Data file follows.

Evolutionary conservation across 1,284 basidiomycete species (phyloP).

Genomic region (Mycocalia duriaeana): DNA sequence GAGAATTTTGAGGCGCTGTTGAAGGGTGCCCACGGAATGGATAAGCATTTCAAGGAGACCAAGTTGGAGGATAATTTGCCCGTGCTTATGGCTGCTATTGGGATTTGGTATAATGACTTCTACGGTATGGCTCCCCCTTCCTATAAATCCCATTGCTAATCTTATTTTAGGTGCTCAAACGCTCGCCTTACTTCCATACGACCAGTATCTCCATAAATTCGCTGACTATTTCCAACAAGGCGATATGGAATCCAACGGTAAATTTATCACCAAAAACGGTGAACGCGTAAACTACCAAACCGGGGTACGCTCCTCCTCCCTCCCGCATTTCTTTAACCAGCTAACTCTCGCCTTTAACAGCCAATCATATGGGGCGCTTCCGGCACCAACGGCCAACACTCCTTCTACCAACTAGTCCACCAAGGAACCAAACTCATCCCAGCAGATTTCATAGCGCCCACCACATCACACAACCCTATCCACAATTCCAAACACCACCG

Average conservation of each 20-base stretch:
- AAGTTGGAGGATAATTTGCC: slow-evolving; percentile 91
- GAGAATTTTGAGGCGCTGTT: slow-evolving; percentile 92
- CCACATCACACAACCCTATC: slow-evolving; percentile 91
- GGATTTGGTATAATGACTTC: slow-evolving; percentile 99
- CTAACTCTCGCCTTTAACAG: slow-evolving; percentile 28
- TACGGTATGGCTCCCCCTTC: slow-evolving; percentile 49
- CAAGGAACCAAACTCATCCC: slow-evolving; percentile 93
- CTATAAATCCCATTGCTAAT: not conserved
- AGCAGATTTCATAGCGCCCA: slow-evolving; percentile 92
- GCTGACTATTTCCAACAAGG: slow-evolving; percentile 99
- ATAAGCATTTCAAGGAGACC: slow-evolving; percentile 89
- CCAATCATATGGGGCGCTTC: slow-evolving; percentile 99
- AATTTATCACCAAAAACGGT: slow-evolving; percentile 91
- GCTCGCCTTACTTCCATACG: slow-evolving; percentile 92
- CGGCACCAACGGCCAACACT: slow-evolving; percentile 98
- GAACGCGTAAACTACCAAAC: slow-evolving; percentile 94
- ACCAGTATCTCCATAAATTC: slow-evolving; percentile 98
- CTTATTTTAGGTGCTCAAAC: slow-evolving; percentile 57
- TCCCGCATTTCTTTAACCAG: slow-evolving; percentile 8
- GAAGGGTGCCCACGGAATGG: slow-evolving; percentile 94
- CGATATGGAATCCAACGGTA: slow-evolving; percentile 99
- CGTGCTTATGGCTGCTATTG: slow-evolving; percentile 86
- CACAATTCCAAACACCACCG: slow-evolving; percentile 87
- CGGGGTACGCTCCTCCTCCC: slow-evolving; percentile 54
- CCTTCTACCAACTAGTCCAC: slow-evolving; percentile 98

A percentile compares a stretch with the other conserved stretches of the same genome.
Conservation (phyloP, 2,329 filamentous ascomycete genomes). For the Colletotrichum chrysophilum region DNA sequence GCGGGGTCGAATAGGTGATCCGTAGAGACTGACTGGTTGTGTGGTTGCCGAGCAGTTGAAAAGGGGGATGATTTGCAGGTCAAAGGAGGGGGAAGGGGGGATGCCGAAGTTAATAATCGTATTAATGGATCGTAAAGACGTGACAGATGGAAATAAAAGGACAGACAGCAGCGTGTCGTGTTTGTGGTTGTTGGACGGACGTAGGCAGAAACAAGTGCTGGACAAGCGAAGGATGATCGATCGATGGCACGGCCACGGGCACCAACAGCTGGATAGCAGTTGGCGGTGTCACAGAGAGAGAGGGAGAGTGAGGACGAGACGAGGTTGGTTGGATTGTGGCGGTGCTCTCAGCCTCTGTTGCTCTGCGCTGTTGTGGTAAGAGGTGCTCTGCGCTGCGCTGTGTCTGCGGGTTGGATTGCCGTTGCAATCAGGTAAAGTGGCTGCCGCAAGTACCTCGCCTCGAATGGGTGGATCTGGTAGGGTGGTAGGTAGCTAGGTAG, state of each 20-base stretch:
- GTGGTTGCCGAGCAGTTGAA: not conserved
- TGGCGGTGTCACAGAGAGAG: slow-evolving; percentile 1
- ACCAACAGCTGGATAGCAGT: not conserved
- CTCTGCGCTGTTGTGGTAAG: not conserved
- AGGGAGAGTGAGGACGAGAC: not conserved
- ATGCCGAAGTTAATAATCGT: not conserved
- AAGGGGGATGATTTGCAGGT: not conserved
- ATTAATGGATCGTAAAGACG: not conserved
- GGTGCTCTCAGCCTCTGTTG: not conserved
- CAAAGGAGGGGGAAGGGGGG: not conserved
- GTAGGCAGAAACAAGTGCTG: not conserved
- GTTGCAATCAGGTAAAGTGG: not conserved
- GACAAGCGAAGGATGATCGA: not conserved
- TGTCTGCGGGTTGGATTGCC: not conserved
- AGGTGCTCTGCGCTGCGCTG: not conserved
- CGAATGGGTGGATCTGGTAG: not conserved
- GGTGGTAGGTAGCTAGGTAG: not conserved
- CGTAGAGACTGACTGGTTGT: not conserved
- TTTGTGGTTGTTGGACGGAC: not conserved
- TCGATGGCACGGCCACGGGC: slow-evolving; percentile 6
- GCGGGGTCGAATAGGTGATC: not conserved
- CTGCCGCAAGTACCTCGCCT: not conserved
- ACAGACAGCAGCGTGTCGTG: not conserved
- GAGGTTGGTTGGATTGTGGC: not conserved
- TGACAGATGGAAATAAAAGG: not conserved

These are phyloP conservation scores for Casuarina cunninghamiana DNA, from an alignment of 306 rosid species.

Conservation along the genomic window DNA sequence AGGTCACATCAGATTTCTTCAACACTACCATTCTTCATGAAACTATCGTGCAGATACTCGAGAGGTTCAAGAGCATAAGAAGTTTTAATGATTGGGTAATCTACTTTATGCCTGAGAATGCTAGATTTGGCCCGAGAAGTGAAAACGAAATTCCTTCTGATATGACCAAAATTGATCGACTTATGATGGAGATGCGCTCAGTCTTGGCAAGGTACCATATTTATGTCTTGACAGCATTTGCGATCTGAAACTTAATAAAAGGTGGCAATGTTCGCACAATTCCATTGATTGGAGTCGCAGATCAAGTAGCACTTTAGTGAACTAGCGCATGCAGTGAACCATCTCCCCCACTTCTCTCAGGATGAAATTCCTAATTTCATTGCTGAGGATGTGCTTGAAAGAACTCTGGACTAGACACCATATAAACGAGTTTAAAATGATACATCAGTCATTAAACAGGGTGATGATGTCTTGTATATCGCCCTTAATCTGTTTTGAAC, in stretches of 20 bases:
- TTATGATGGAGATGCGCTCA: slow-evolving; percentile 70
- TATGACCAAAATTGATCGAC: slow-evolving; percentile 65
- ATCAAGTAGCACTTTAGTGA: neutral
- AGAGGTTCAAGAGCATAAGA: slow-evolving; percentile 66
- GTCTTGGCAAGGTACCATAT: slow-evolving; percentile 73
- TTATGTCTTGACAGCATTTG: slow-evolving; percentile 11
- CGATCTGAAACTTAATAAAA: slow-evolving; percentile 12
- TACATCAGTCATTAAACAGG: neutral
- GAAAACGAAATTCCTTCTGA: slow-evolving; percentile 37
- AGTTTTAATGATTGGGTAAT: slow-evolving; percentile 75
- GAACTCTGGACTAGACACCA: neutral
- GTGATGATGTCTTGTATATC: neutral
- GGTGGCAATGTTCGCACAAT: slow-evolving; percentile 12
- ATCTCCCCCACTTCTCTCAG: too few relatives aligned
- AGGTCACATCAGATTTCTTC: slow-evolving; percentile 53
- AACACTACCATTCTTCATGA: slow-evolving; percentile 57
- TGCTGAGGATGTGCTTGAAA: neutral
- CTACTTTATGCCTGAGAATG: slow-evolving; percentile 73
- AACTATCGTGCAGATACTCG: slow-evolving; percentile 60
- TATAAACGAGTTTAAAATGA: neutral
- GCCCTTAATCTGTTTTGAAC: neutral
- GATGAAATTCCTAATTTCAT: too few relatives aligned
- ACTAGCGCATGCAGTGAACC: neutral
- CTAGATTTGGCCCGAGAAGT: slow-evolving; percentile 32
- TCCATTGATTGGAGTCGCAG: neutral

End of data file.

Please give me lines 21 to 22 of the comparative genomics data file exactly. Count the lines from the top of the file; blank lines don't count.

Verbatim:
- CTTATTTTAGGTGCTCAAAC: slow-evolving; percentile 57
- TCCCGCATTTCTTTAACCAG: slow-evolving; percentile 8